Pre-flowers begin to develop around a month into growth, but they can take a little longer depending on growing conditions. Usually about the sixth week, you should be able to find the pre-flowers and confidently determine the sex of your plant.
If the plant is a short flowering plant it is probably a female, while male plants usually taller and less leafy. The flowers of the female plant are arranged in racemes and can produce hundreds of seeds. Male plants shed their pollen and die several weeks prior to seed ripening on the female plants. Under typical conditions with a light period of 12 to 14 hours both sexes are produced in equal numbers because of heritable X and Y chromosomes. Although genetic factors dispose a plant to become male or female, environmental factors including the diurnal light cycle can also alter how the plant grows and ultimately which sex will thrive.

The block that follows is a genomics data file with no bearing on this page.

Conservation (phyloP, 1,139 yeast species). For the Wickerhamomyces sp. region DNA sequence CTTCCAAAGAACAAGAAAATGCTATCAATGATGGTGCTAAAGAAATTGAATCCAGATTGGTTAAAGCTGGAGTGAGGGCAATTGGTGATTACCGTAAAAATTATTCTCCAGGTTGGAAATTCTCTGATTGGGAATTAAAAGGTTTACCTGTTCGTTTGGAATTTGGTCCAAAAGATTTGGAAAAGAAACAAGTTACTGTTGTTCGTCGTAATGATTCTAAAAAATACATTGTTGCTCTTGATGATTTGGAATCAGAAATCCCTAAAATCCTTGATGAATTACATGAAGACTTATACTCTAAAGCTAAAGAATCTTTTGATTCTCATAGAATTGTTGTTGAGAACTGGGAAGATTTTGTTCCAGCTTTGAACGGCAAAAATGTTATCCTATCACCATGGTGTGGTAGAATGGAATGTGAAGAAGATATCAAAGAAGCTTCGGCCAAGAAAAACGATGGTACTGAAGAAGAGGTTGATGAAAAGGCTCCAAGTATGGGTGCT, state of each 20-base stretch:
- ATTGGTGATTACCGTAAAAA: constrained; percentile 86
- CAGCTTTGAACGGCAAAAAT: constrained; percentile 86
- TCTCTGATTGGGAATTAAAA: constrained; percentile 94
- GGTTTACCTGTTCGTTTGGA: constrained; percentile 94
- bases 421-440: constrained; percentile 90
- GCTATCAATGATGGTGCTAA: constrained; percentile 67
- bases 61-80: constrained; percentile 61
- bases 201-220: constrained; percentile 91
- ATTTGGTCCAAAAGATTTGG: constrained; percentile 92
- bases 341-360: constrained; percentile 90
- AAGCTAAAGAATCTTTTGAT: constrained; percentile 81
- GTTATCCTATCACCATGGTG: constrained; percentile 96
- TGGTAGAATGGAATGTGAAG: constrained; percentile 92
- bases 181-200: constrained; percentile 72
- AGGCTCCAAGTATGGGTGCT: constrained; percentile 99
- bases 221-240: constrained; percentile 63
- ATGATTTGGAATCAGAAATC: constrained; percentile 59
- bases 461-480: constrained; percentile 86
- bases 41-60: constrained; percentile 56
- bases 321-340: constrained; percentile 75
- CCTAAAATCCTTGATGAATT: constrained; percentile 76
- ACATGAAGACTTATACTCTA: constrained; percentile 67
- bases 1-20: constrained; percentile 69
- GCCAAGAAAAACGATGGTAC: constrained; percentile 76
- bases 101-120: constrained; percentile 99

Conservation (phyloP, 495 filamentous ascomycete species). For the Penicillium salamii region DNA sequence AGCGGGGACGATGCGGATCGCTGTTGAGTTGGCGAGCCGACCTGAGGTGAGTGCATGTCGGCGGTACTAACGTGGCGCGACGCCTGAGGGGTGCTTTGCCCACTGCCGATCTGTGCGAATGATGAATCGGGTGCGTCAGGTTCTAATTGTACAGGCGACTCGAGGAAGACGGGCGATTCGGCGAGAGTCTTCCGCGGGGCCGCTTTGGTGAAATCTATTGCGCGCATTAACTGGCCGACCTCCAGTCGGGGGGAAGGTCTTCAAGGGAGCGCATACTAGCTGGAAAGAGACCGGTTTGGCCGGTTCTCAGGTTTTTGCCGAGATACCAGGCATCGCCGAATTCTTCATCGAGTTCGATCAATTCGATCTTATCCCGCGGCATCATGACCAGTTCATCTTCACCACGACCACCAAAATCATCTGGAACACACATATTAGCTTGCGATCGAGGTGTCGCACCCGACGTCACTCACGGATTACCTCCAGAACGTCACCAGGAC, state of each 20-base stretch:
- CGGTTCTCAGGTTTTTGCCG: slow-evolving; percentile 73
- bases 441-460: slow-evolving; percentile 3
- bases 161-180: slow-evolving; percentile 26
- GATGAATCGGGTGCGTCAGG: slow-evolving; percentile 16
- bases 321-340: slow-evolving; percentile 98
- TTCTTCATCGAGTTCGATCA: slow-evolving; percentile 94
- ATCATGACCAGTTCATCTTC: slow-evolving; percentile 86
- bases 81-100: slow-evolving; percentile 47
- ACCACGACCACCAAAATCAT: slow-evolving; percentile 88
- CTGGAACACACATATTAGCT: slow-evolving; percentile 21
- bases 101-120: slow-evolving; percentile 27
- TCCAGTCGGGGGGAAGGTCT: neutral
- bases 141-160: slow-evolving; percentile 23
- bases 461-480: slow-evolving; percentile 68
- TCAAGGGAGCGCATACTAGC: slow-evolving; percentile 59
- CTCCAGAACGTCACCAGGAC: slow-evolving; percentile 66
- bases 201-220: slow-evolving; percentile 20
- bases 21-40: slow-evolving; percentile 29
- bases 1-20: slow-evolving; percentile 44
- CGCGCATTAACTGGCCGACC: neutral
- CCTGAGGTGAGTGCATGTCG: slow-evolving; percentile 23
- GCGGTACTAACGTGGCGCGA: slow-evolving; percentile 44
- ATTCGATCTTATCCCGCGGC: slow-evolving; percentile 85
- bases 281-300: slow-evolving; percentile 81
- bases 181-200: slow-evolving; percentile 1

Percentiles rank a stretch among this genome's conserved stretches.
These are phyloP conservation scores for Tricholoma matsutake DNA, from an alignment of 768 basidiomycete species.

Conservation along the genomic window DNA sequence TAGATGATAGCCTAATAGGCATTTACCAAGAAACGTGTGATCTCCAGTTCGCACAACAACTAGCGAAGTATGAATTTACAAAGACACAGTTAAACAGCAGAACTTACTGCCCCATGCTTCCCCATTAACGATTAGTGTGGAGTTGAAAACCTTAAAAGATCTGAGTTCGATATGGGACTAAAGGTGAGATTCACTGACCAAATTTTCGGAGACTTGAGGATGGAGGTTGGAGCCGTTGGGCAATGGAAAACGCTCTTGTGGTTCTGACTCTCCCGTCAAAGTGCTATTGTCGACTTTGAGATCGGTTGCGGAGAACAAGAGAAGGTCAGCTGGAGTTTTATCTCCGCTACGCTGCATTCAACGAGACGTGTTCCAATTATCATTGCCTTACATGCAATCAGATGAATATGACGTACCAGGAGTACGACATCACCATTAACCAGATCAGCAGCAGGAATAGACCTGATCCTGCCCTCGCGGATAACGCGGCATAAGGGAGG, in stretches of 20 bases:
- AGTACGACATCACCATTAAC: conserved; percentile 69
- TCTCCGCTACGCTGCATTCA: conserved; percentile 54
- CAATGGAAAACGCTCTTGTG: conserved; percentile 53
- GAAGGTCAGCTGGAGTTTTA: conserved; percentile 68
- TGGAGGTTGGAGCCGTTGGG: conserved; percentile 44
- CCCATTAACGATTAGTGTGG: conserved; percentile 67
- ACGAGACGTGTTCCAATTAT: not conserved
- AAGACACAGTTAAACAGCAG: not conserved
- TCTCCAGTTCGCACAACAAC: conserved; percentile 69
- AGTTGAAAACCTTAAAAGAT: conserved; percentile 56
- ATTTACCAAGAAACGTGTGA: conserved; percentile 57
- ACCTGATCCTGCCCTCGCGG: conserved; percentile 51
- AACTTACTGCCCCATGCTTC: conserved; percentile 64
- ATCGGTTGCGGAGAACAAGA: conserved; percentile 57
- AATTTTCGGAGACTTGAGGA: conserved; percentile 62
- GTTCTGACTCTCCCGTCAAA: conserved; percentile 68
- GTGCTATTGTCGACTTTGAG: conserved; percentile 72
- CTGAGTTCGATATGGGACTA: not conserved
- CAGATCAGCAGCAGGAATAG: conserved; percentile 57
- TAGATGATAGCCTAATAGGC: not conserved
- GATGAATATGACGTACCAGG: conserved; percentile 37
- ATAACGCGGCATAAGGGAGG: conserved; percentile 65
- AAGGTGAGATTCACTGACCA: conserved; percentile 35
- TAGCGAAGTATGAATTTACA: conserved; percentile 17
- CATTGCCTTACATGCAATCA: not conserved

A Cannabis sativa plant in the growth phase of its life requires more than 12–13 hours of light per day to stay healthy. The flowering cycle can last anywhere between nine and fifteen weeks, depending on the strain and environmental conditions.
In soil, the optimum acid level for the plant is between 6.3 to 6.8 pH. In greenhouse conditions, the nutrient solution is best at 5.2 to 5.8, making Cannabis well-suited to indoor conditions because this pH range is hostile to most bacteria and fungi.